In March 2020, a crew from Living Energy Farm travelled to Tsaille, Arizona, in the Navajo Nation, bringing the equipment and tools to install 55 Iron Sun Cabin kits. These kits, which can provide a family with power for lighting, device charging, and small 12V appliances, were free of charge thanks to donations from people in VIrginia. Local organizations provided room and board and transportation. The LEF crew installed 47 systems, and donated the rest to their host organizations to help seed new businesses.
In 2021, Zeigler traveled to Jamaica, where electricity prices are among the highest in the world, to install the systems with on-the-ground partners. The following year, they received a grant to work in Puerto Rico as a follow-up to that project and began making local contacts through the intentional communities’ movement. This led them, in March 2022, to Besosa and El Departamento de la Comida, Puerto Rico’s first multifarm community-supported agriculture program.
In the summer of 2022, two groups of 15 people from Puerto Rico — including electricians, activists, farmers, entrepreneurs and cooks — travelled to Virginia for a two-week immersion course in the daylight drive DC model. They stayed at the farm, where they did chores and became familiar with the appliances.
“We used LEF as a living, breathing model of the technologies we wanted to learn from,” says Besosa. “It was a wake-up call for everybody that went to the training that there are ways to harness the energy of the sun that don’t require [a major] investment in battery storage.”
In December of 2022, LEF shipped eight pallets of DC equipment including 12 pumps, 14 refrigerators, eight cookers, and 30 battery kits to Puerto Rico, and early in 2023, Piesen and Zeigler traveled to Puerto Rico to install the equipment at several demonstration sites, including El Departamento de la Comida in Caguas, Fundación Bucarabón in Maricao, Señorial Community Center in Cupey, and a small off-grid farm in run by elders in Arroyo.
Fundación Bucarabón, where they installed a DC water pump, fridge and solar cooker, began in 2018 when six locals occupied Francisco Vincenty Second Unit School, closed by the island’s education department but reclaimed by the community. An energy cooperative is planning to develop a community microgrid there.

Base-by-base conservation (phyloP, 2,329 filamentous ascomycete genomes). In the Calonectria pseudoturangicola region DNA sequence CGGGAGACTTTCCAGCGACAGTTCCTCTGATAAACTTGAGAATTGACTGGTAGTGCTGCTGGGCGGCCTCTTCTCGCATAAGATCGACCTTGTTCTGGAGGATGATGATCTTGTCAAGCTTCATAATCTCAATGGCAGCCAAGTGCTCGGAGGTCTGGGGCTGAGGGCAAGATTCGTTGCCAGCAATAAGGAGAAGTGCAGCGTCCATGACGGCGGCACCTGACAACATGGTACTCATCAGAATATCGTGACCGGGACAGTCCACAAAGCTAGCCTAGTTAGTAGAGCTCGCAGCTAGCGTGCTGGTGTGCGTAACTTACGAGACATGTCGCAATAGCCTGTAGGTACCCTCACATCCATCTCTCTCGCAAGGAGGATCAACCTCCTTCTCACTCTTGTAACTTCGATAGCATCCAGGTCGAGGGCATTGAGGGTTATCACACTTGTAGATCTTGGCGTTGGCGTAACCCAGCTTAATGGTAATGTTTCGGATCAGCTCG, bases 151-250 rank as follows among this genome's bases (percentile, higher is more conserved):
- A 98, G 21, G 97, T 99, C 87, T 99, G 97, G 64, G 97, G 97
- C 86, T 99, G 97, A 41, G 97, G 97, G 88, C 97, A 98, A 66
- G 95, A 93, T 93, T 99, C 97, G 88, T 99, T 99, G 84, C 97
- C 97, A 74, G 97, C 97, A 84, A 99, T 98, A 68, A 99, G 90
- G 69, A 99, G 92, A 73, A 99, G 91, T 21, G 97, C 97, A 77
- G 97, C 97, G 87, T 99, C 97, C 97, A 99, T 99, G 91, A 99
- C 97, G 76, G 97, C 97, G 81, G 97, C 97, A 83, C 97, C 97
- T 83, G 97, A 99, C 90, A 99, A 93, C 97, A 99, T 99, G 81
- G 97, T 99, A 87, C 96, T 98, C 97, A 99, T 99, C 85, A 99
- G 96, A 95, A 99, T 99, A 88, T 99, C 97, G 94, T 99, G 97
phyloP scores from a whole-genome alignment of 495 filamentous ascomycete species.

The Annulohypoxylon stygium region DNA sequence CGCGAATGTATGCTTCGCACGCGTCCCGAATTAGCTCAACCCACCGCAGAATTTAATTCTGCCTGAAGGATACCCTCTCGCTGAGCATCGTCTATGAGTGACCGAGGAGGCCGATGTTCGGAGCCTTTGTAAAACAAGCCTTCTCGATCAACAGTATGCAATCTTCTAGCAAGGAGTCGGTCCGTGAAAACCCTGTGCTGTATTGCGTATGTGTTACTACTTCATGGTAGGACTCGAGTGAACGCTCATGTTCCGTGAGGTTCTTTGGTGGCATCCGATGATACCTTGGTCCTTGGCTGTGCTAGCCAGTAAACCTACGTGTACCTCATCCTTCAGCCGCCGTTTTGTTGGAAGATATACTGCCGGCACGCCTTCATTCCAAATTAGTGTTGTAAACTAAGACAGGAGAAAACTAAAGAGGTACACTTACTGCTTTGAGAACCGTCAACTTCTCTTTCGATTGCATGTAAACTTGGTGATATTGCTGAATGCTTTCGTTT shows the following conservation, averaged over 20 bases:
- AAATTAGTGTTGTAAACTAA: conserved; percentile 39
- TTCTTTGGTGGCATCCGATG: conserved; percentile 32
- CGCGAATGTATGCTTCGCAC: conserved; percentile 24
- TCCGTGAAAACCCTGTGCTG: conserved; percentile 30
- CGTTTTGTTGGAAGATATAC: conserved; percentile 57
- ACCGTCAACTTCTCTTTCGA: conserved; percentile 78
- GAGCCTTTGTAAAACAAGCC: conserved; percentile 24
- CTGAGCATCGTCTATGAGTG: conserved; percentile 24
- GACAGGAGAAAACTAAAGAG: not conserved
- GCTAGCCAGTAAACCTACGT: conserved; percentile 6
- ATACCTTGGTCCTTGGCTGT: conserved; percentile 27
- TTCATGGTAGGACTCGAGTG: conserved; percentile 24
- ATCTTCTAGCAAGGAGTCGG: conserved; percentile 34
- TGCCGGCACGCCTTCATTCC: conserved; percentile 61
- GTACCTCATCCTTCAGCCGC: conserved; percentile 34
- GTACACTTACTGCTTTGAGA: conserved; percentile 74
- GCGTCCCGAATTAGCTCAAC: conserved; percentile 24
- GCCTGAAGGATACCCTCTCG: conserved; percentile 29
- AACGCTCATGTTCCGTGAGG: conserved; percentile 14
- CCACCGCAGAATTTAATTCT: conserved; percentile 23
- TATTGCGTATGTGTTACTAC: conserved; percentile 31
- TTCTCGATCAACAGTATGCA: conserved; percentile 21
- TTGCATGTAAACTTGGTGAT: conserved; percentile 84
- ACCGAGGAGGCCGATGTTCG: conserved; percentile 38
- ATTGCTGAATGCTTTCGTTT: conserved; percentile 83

The system installed at El Departamento de la Comida includes a DC fridge and freezer, battery kits for lights and charging stations, and an Insulated Solar Electric Cooker (ISEC), a PV panel connected to a burner that turns electricity into heat and makes it possible to power kitchens from morning to night.
At a coconut farm in Arroyo owned by an older couple, they installed six solar panels to run a DC fridge/freezer and cooker and put in a DC water pump to provides running water and a functioning toilet. Miguel and Dinorah then hosted a skill-share for about 30 people who wanted to learn about daylight drive and the new appliances.
The Depa team plans to spread knowledge of the Direct Drive DC Microgrid model to other islands in the Caribbean, with the goal of bringing Caribbean countries together in a shared struggle for food and energy sovereignty. And LEF is beginning to work with engineers who expressed interest in their model at the IEEE conference to apply this technology within the context of other models, as well as expanding the project in Puerto Rico.
Decolonizing Puerto Rico Through Solar Power. Truthdig, May 15, 2023
Solar installations in the Navajo (Dine’) and Hopi reservations. March 2020. Living Energy Farm.
How to never pay an electric bill. Living Energy Lights, You Tube, Mar. 22, 2020
DC Microgrids for Puerto Rico. Living Energy Farm, 2023.
LEF in Puerto Rico 2022. Living Energy Farm, 2022.
“Daylight Drive” DC Solar Power at the Living Energy Farm. No Tech Magazine, Jul. 14, 2019
Cover image – this wonderful photo is by Brenda Callen for Truthdig.